A St. Petersburg memorial plaque dedicated to the Russian Civil War figure Admiral Kolchak may receive a special covering to protect it from vandalism. The plaque, which was installed on Nov. 12 by the historical-cultural center "White Cause," marks a house in which the "officer, explorer, and scientist" once lived.
Arkady Gumanyuk, the head of the memorial project, plans to hold an opening ceremony next year.
Concerns about vandalism may have been inspired by the case of another memorial plaque in St. Petersburg, which was removed in October after being repeatedly vandalized. That plaque was dedicated to Marshal Carl Gustav Emil Mannerheim, a Finn who once served the Tsarist Russian army and later commanded the Finnish army against Soviet forces in 1939.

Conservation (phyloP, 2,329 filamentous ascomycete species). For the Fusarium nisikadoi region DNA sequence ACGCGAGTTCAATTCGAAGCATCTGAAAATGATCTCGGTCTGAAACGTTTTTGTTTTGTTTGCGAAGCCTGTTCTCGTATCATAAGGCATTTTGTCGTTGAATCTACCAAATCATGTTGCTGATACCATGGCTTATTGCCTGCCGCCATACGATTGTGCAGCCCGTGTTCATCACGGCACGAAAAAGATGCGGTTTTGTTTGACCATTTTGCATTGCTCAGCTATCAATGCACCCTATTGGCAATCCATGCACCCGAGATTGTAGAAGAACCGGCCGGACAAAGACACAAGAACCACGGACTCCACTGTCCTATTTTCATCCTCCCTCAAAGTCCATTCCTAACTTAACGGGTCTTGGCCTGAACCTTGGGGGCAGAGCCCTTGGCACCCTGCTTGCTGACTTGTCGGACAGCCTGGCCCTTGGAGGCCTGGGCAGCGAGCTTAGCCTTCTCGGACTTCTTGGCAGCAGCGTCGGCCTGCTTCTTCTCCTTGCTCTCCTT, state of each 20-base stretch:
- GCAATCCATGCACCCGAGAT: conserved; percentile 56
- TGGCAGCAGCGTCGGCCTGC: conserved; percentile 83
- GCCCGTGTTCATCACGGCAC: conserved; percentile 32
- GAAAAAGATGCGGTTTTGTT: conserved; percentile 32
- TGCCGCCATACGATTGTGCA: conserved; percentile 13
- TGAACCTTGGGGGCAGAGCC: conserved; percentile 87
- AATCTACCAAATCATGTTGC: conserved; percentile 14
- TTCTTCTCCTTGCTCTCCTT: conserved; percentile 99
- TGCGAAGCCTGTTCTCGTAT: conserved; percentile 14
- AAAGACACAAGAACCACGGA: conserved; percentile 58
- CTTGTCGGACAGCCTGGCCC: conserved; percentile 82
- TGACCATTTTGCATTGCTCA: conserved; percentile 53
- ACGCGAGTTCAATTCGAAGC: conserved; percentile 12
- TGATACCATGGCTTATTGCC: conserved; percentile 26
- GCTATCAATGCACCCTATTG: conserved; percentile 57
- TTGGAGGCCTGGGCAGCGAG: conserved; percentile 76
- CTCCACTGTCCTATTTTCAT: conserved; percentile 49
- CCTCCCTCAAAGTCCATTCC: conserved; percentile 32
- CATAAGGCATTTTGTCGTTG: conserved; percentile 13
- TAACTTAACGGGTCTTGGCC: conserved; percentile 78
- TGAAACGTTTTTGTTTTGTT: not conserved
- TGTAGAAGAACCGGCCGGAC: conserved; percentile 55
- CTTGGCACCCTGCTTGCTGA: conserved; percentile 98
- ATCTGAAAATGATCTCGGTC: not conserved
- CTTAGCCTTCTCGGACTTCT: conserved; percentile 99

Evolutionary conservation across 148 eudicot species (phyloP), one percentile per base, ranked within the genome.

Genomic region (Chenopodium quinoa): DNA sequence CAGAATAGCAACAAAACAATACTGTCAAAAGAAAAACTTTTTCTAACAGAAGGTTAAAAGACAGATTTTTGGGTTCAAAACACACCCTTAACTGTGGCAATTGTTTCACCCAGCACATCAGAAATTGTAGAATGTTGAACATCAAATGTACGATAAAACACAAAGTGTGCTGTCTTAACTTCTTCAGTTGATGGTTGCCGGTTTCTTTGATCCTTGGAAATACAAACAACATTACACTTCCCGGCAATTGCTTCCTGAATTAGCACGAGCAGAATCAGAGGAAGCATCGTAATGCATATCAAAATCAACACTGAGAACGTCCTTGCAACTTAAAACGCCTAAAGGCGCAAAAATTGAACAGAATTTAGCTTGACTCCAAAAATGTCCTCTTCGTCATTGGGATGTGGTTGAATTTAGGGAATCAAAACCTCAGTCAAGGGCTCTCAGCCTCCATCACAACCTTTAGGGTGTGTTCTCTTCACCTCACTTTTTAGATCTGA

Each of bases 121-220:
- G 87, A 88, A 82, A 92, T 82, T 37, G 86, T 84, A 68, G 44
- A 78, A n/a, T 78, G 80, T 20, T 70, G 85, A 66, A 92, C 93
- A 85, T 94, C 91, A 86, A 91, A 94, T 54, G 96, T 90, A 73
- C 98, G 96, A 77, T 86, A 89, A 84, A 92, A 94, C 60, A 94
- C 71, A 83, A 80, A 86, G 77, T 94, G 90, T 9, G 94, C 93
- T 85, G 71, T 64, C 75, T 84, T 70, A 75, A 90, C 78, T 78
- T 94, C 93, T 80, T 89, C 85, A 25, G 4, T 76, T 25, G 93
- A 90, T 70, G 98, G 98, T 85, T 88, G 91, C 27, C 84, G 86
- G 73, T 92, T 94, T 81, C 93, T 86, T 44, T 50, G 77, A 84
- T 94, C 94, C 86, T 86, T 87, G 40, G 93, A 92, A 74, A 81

Admiral Alexander Kolchak was a leader in Russia's anti-Bolshevik White movement during the Russian Civil War. He established an anti-Communist government in Siberia and was briefly internationally recognized as the leader of Russia. Kolchak was eventually betrayed by his own forces and turned over to the Bolsheviks, who executed him. While Kolchak remains popular among certain Russian nationalists, he still remains a controversial figure in Russia today.